PARIS -- The air is getting thinner and thinner for Novak Djokovic; it's a good thing he's in such phenomenal shape.
On Wednesday he found himself in a dead heat with two of the greatest players in tennis history: Bjorn Borg and Roger Federer.
Good fortune always has a hand in extreme success, and Djokovic was spared a few miles on his tires when Victor Hanescu, dogged by an injured left thigh, retired in the third set while trailing 4-6, 1-6, 2-3. It was Djokovic's 41st consecutive victory going back to the Davis Cup final in December in Belgrade, Serbia. This represents the fourth-longest winning streak in the Open era, matching the runs of those two great champions.
Yes, this streak -- he's 39-0 in 2011 -- is starting to feel a little surreal. Postmatch news conferences can be messy, sometimes silly affairs, but this one contained a terrific question -- well, a long preamble and a terrific answer. Djokovic was asked to explain to the tennis gods, in 200 words or fewer, why he has broken out and been so successful.
"I would give them not 200," Djokovic said, laughing. "There has been a process of learning for me and getting the experience, necessary experience on the top professional level for the last three, four, five years. I have been in situations where I was winning major events, where I was beating the top players, but I wasn't consistent enough. And I knew that I had the quality, the abilities. I just need to be patient and wait for the time when everything will get together.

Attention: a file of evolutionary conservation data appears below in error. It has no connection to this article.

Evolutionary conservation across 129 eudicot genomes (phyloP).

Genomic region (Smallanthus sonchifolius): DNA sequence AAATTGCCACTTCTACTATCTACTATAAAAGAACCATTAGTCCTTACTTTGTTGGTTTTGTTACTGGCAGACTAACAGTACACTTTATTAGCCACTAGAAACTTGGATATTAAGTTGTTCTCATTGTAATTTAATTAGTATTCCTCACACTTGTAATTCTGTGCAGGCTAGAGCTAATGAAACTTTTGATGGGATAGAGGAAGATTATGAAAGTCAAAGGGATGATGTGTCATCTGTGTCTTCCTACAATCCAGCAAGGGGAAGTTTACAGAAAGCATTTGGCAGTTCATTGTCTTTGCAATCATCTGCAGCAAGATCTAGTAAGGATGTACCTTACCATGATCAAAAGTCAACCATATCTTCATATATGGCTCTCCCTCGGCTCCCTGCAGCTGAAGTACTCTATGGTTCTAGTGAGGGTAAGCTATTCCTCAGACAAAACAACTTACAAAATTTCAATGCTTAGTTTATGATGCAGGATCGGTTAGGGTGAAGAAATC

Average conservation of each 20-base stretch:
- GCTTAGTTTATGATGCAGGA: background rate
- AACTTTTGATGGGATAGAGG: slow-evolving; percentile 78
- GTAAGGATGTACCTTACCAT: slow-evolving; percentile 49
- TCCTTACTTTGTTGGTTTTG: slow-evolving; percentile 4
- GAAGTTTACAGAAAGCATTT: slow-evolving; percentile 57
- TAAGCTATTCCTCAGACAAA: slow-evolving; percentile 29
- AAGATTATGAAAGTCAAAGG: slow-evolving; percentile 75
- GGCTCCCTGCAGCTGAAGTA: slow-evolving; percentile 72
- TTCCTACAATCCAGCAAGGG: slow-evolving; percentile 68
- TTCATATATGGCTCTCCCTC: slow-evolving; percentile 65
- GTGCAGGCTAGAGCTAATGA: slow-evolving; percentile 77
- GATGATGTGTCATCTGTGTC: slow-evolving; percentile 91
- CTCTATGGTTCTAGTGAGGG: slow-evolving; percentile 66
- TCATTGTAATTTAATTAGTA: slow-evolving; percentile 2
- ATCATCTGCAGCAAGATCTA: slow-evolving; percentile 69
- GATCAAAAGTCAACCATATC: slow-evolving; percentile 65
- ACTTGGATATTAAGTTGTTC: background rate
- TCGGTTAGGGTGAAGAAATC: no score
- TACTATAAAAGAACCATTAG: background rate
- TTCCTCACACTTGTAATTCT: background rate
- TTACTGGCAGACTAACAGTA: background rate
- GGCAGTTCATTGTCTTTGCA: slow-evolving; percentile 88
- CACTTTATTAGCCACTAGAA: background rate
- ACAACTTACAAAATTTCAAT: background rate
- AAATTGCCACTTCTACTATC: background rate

"This is what happened now."
Hanescu is no easy mark on clay. He reached the final last week in Nice, France, and clay is his best surface. Yet the 24-year-old Serb made him look ordinary in a match that required only 1 hour, 29 minutes.
Next up: an oddly charisma-charged third-round meeting with Juan Martin del Potro, the 2009 U.S. Open champion. The Argentine is still ailing from a hip strain suffered a month ago in Portugal.
"It's a big challenge for both of us," Djokovic said in his on-the-court interview. "He always deserved to be a top-five player in the world. He can play equally well on any surface. It's going to be interesting for us to play."
For those of you scoring at home (and we know you are), Hanescu was the second Romanian to fall in the streak, joining Adrian Ungur. For the record, Spain has been the leading contributor with 10 losses -- four of them belonging to one Rafael Nadal. Switzerland (Federer has three) and France have four victims each.
"In the last couple of months, everything got together for me from the mental perspective," Djokovic said, continuing his thoughtful answer. "In the game, I think improved maybe by small margins, by small percentage some shots in my game, especially the serve. From the mental side, obviously confidence that I have winning match after match after match helps me to keep playing the best tennis.
"That's about all," he said.
Djokovic stopped and surveyed the room packed with reporters. True to his word, his explanation -- the best one we've heard so far -- was exactly 174 words. On time and under budget. Of course it was.
"I pass?" he asked. "OK. Thank you."
And the room filled with laughter, including his own.
Greg Garber is a senior writer for ESPN.com.